So we made it to Dallas, just a quick 12-13 hour drive and we arrived. The trip was pleasantly uneventful and after dinner I was thrilled our hosts wanted to stop at their favorite skyline view so I could take some photos. I love photographing traffic at night, it has a unique motion all it’s own, but being here in Dallas standing over the I-30 bridge with a large tripod looked conspicuous to someone driving by and it only took about 10 minutes before the Dallas Police Department showed up. For once the police didn’t make me pack it up and go home, instead she just wanted to know how much my camera cost? The three above were my favorite of that shoot. At dinner tonight I found out I am going to get to go to the PGA Byron Nelson Championship, so hopefully I will get my first decent PGA Tour shots while I’m there, after that it’s Polka time.
I have been a photographer now about as long as I have been a believer, and I have spent those 15-20 years trying to figure out how to combine both in a way that glorifies God. That tends to look different almost every day, and it did on this day once again. What draws me to photography is the ability to tell a story without words. Words are generally my weakness when it comes to telling a story (or just conversing with another person), but an image can transcend language, age, and culture. The difference at least in our culture is literally everyone has a camera, but few seem to know how to engage other people in a caring way.
And in comes Sunny. I was in Auburn on one of my favorite corners doing a photo walk of sorts (that means you walk around looking for something interesting to shoot, often it’s a person with some unique character, like Sunny). Problem is, every person with a camera who showed up before me just wanted to take Sunny’s photo and run, some, he explained, literally ran. No one was interested in telling his story. So I did what I always do before taking a photo of someone. I asked him. To my surprise, he said no. He asked me why I wanted to take his photo and I really didn’t have a good answer. This post is basically my answer to that question, but in the moment, I had nothing. I knew why, I wanted to tell his story, but I was thrown by his response and mentally froze.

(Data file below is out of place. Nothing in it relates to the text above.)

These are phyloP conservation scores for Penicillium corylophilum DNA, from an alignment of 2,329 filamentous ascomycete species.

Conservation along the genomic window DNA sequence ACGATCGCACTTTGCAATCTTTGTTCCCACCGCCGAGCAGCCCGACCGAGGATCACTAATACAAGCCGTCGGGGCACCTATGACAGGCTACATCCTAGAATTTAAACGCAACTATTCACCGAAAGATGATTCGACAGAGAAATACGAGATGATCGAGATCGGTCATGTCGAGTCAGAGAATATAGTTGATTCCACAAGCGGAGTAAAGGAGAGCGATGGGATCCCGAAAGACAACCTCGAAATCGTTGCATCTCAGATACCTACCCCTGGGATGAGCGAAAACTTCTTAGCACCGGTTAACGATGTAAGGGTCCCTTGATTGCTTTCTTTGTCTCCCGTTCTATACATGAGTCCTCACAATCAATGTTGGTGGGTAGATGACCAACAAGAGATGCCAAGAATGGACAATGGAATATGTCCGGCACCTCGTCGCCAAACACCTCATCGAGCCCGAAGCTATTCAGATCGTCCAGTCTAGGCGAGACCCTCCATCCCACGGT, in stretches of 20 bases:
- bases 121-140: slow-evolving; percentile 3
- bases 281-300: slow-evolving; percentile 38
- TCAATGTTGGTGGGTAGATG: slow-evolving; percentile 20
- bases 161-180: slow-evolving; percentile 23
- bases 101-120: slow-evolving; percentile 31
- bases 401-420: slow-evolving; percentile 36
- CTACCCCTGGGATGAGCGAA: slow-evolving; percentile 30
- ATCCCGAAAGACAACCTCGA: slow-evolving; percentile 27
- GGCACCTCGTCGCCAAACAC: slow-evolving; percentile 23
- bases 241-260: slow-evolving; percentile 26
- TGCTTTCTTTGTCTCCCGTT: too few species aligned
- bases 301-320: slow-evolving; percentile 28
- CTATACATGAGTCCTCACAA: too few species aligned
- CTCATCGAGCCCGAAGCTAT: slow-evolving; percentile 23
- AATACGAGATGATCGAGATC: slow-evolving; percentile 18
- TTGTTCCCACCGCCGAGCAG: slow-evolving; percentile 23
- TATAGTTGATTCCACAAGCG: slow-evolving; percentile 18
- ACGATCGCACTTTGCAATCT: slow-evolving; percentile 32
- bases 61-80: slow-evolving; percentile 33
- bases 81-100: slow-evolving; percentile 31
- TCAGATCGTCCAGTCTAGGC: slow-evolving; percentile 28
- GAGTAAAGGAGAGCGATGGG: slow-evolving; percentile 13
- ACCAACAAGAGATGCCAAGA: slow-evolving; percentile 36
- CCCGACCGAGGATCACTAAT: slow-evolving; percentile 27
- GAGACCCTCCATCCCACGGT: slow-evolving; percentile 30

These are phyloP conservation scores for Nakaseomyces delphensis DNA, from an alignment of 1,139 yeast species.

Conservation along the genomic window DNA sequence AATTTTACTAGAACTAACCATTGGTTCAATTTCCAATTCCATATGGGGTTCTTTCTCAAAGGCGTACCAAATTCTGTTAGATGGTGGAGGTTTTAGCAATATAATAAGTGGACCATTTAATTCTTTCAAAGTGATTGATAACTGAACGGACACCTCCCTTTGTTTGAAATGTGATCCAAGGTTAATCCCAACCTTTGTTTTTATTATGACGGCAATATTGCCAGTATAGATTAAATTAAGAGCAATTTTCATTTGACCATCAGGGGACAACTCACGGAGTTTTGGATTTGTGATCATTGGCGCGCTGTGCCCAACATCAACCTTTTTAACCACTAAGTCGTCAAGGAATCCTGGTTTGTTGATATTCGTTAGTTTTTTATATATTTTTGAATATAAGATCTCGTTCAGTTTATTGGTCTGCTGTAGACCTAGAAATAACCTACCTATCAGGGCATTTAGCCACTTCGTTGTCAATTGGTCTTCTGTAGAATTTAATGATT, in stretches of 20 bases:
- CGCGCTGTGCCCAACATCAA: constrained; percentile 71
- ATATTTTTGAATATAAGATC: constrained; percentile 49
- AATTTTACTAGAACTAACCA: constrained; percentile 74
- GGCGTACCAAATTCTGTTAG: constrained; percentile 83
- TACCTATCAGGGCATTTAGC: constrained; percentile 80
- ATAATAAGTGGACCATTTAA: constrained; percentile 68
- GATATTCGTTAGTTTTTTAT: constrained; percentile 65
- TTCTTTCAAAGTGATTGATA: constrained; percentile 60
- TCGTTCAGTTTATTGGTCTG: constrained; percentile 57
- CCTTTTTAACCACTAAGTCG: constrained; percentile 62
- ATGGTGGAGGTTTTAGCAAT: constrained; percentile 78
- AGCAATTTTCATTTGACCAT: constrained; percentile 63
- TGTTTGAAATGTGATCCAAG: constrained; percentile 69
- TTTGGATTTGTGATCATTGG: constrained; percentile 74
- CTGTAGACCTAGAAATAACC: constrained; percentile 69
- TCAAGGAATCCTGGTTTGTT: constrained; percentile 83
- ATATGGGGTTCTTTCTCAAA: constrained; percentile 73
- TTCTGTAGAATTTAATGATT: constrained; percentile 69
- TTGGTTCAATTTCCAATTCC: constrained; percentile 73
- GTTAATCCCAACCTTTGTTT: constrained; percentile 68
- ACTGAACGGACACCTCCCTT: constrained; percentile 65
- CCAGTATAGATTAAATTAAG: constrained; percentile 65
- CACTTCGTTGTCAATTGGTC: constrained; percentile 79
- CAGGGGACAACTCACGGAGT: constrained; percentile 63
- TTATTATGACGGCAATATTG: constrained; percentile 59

So how do you convince someone you have never met before that you actually are interested in telling his story, and that no, you are not like everyone else who came before. I’m still not sure how to go about doing that, but we stood there and talked about life, faith, trains, writing, and music while college kids zipped by on the street and in their cars. It’s basically what I wanted to do in the first place. One thing I wish I had done at the time was take my own photo with Sunny. In a way I did, I’m right there in his sunglasses. Glad you too could meet Sunny as well, he was quite the character.
To answer my own question in the title, you listen for 15-20 minutes and shoot for 15-20 seconds.
The other night Deb and I went back to Moe’s Original BBQ in Auburn over on Magnolia Ave. It is such a great place to do some street photography since there are so many restaurants and shops along those roads, but the atmosphere inside Moe’s is really great as far as photography goes. Lots of colors, paintings, drawings on the wall and so on. This sorta feels like an ad for their restaurant but it just happened to be where we ate dinner when I had my camera (I don’t get paid advertising funds from anyone on my blog just to be clear). Anyway, these are just a few of the images captured the other night while we were down on Magnolia Ave. If you are looking for a place to shoot in Auburn just walk around downtown from about 5pm to 9pm and you will have more to shoot than you have memory in your camera. All these shots were taken with a prime lens, a Nikkor 35mm f/1.8, and a Nikon D7000 (EXIF data over here) if interested.
I wanted to throw something a little different in there today for the image of the day, like an image of the night instead. One of my favorite times to shoot anything, photography related of course, is first light, last light, and at night. At night you can get some really unique perspectives you can’t get at high noon during the day.
This is a shot of a Birmingham Alabama downtown street at night. The exposure was around 10 seconds if I can remember correctly, but depending on the speed film you can take images with totally different results, in the same place, just by changing the speed film (or now the ISO rating on your digital camera).
This shot was of course taken before digital cameras where film became very grainy above ISO-100 and you had to use a tripod to take anything at night. The difference between what is possible with today’s digital cameras and what was taken below is incredible, but in the time frame this image was taken, I really like the shot and I can remember going through all the setup to snap one or two images of the street life.
What images have you been able to capture at night, how did they turn out?